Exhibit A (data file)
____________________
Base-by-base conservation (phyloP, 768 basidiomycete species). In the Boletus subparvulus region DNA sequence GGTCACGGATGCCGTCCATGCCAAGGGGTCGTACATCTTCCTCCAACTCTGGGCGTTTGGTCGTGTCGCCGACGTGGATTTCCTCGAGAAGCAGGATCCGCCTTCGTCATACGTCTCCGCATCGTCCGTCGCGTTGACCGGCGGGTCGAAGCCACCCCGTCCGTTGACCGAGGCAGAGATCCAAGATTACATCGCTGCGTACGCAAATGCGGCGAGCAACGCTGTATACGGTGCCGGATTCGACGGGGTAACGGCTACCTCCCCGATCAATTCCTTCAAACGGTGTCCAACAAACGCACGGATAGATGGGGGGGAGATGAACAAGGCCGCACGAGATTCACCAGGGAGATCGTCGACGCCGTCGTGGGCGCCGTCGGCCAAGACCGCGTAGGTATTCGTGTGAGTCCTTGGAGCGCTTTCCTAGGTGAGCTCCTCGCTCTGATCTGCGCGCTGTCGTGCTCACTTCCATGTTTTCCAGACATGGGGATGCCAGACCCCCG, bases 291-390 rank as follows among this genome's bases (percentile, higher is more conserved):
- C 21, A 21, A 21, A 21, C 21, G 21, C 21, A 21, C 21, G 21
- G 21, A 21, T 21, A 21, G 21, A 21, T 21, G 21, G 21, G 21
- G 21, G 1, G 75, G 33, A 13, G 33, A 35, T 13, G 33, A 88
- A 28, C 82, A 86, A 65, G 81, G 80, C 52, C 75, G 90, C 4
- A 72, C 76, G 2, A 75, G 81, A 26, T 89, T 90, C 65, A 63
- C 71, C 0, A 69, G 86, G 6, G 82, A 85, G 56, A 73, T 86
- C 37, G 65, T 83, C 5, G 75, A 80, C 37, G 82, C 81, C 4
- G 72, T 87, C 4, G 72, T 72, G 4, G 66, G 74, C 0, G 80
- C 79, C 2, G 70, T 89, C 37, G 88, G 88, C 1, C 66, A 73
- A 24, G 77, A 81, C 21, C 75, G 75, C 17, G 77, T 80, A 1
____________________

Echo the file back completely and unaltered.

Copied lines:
Base-by-base conservation (phyloP, 768 basidiomycete species). In the Boletus subparvulus region DNA sequence GGTCACGGATGCCGTCCATGCCAAGGGGTCGTACATCTTCCTCCAACTCTGGGCGTTTGGTCGTGTCGCCGACGTGGATTTCCTCGAGAAGCAGGATCCGCCTTCGTCATACGTCTCCGCATCGTCCGTCGCGTTGACCGGCGGGTCGAAGCCACCCCGTCCGTTGACCGAGGCAGAGATCCAAGATTACATCGCTGCGTACGCAAATGCGGCGAGCAACGCTGTATACGGTGCCGGATTCGACGGGGTAACGGCTACCTCCCCGATCAATTCCTTCAAACGGTGTCCAACAAACGCACGGATAGATGGGGGGGAGATGAACAAGGCCGCACGAGATTCACCAGGGAGATCGTCGACGCCGTCGTGGGCGCCGTCGGCCAAGACCGCGTAGGTATTCGTGTGAGTCCTTGGAGCGCTTTCCTAGGTGAGCTCCTCGCTCTGATCTGCGCGCTGTCGTGCTCACTTCCATGTTTTCCAGACATGGGGATGCCAGACCCCCG, bases 291-390 rank as follows among this genome's bases (percentile, higher is more conserved):
- C 21, A 21, A 21, A 21, C 21, G 21, C 21, A 21, C 21, G 21
- G 21, A 21, T 21, A 21, G 21, A 21, T 21, G 21, G 21, G 21
- G 21, G 1, G 75, G 33, A 13, G 33, A 35, T 13, G 33, A 88
- A 28, C 82, A 86, A 65, G 81, G 80, C 52, C 75, G 90, C 4
- A 72, C 76, G 2, A 75, G 81, A 26, T 89, T 90, C 65, A 63
- C 71, C 0, A 69, G 86, G 6, G 82, A 85, G 56, A 73, T 86
- C 37, G 65, T 83, C 5, G 75, A 80, C 37, G 82, C 81, C 4
- G 72, T 87, C 4, G 72, T 72, G 4, G 66, G 74, C 0, G 80
- C 79, C 2, G 70, T 89, C 37, G 88, G 88, C 1, C 66, A 73
- A 24, G 77, A 81, C 21, C 75, G 75, C 17, G 77, T 80, A 1